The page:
• To get non-federal financial aid from many colleges and scholarship programs, you will need to complete the CSS Profile as early as Oct. 1 

  • Scholarships from private organizations are sometimes called ‘outside’ scholarships because they are not part of a colleges financial aid offer. These are often ‘merit based’, meaning they are based on academic qualifications (3.8 GPA for ASG), artistic or athletic talent, leadership qualities, or similar traits rather than on financial need.

  • Other ways to keep costs down include:

    • Attending ASCC with a scholarship (minimum 3.5 GPA/ 960 SAT or 19 ACT); most students will also qualify for the Pell Grant​

    • Live with family to save on room and board costs

    • Take a part-time job on campus or participate in a work-study program to earn a paycheck

    • Look into schools in Europe or the Pacific region that are low-cost or free

    • Take online classes from an accredited college or university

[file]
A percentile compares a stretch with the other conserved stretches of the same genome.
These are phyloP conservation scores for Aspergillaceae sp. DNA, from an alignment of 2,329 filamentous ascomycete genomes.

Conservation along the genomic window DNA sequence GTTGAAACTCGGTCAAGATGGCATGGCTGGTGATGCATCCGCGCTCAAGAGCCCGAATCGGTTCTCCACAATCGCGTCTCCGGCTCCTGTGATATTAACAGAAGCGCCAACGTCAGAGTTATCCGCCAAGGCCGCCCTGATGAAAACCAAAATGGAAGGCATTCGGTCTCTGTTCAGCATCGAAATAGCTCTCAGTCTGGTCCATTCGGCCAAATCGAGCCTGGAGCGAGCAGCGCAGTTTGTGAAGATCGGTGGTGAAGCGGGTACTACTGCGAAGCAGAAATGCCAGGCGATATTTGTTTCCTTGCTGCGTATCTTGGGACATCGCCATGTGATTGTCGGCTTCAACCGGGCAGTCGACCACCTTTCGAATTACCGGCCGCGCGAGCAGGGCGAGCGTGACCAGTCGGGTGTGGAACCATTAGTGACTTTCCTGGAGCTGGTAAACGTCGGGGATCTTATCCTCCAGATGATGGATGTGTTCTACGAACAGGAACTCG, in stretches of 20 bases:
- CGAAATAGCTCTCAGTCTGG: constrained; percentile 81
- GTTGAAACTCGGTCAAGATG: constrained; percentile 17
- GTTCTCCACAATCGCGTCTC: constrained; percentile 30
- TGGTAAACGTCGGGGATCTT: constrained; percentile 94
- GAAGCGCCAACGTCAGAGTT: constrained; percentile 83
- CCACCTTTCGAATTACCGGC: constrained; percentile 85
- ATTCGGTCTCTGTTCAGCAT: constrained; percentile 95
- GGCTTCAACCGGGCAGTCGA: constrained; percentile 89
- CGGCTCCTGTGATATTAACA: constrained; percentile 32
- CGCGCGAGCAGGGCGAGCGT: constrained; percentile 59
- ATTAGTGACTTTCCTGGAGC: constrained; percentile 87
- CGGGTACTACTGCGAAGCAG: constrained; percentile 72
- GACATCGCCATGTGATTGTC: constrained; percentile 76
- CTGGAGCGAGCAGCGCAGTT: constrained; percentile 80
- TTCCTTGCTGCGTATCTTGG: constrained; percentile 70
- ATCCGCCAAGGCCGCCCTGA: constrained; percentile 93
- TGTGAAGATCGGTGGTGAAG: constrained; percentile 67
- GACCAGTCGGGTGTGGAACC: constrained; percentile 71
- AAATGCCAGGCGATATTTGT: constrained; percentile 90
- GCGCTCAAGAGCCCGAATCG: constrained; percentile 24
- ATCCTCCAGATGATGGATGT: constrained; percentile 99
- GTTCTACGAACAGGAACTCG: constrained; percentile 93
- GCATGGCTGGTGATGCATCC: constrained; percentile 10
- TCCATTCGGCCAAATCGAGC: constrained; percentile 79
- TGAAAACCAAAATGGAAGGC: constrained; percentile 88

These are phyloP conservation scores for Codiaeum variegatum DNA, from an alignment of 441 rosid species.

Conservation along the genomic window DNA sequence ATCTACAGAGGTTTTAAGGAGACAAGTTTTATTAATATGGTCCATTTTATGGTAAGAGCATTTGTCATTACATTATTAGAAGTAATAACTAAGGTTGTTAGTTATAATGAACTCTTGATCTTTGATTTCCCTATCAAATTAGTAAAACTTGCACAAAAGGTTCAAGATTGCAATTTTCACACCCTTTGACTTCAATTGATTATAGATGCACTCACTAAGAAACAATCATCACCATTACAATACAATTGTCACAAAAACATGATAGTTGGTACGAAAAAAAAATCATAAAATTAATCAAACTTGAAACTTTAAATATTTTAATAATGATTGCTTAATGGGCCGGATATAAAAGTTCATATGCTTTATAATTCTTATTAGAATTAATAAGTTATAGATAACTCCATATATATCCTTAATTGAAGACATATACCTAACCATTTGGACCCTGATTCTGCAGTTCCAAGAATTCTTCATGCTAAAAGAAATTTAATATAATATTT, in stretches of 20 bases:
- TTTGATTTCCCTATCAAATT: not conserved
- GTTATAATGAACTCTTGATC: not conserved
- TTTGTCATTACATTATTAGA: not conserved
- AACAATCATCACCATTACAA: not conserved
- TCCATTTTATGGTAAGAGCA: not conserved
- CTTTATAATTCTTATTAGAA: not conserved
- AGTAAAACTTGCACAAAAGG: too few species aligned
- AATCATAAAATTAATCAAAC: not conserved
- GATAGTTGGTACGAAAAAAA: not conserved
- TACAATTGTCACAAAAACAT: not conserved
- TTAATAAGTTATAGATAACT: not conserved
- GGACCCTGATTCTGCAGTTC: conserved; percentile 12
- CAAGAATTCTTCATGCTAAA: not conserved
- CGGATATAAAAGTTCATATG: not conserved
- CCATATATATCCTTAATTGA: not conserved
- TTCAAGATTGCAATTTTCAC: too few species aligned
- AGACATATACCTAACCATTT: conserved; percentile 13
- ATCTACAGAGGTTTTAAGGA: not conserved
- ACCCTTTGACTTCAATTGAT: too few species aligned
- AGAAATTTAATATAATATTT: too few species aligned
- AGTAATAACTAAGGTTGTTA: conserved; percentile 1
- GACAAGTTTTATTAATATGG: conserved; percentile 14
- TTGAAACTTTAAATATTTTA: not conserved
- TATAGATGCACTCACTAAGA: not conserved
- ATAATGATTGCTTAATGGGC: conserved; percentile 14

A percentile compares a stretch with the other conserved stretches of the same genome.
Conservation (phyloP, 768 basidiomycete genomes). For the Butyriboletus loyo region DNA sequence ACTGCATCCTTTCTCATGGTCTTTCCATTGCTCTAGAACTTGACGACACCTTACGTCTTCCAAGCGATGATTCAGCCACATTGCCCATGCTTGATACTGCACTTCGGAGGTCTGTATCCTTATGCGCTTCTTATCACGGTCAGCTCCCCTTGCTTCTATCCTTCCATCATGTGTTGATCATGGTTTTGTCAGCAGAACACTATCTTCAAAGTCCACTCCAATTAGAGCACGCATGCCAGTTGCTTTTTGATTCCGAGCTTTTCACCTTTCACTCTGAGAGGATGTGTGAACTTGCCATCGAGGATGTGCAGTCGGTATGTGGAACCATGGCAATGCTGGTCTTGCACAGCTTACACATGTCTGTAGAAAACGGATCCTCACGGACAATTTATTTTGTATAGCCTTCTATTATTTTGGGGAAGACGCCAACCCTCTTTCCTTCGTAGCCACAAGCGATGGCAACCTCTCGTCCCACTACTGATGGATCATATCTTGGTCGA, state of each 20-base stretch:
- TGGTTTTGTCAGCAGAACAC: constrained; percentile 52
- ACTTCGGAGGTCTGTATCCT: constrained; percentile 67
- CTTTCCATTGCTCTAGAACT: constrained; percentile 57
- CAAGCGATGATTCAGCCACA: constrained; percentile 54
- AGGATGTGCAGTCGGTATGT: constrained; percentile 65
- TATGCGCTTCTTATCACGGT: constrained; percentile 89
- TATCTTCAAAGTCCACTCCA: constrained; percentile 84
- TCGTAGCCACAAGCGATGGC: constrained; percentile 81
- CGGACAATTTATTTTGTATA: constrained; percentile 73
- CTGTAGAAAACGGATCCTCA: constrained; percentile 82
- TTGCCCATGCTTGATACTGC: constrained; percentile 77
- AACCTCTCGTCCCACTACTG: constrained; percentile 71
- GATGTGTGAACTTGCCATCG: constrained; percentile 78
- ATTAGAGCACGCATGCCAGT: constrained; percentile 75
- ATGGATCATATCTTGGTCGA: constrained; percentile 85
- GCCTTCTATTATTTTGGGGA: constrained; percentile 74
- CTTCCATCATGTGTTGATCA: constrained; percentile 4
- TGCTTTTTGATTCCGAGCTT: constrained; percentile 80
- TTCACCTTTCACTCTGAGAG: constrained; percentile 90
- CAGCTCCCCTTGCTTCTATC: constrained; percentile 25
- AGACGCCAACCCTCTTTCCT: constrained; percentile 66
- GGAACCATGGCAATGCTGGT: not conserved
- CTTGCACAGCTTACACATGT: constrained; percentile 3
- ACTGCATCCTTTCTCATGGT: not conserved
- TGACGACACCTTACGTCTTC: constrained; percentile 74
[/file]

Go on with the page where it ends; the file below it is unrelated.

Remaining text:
There is no one formula colleges use to admit students. However, we do know that it is a combination of the following factors that colleges consider to get the bigger picture and determine if you are the right fit for their institution:


Rigorous Curriculum & Grades: Your transcript is KING! GPA/grades matter but so do the classes you are taking. The academic intensity and rigor of your high school curriculum can outweigh test scores or academic rank. In general, you should satisfy the following requirements:


  • 4 years of English

  • 4 years of Math

  • 3 years (or more) of Science

  • 3 years (or more) of Social Sciences/History

  • 2 years (or 3-4 years for highly selective schools) of the same Foreign Language


Improvement of grades and progression of courses throughout high school builds a strong transcript. Additionally, good grades may enable you to qualify for certain scholarships!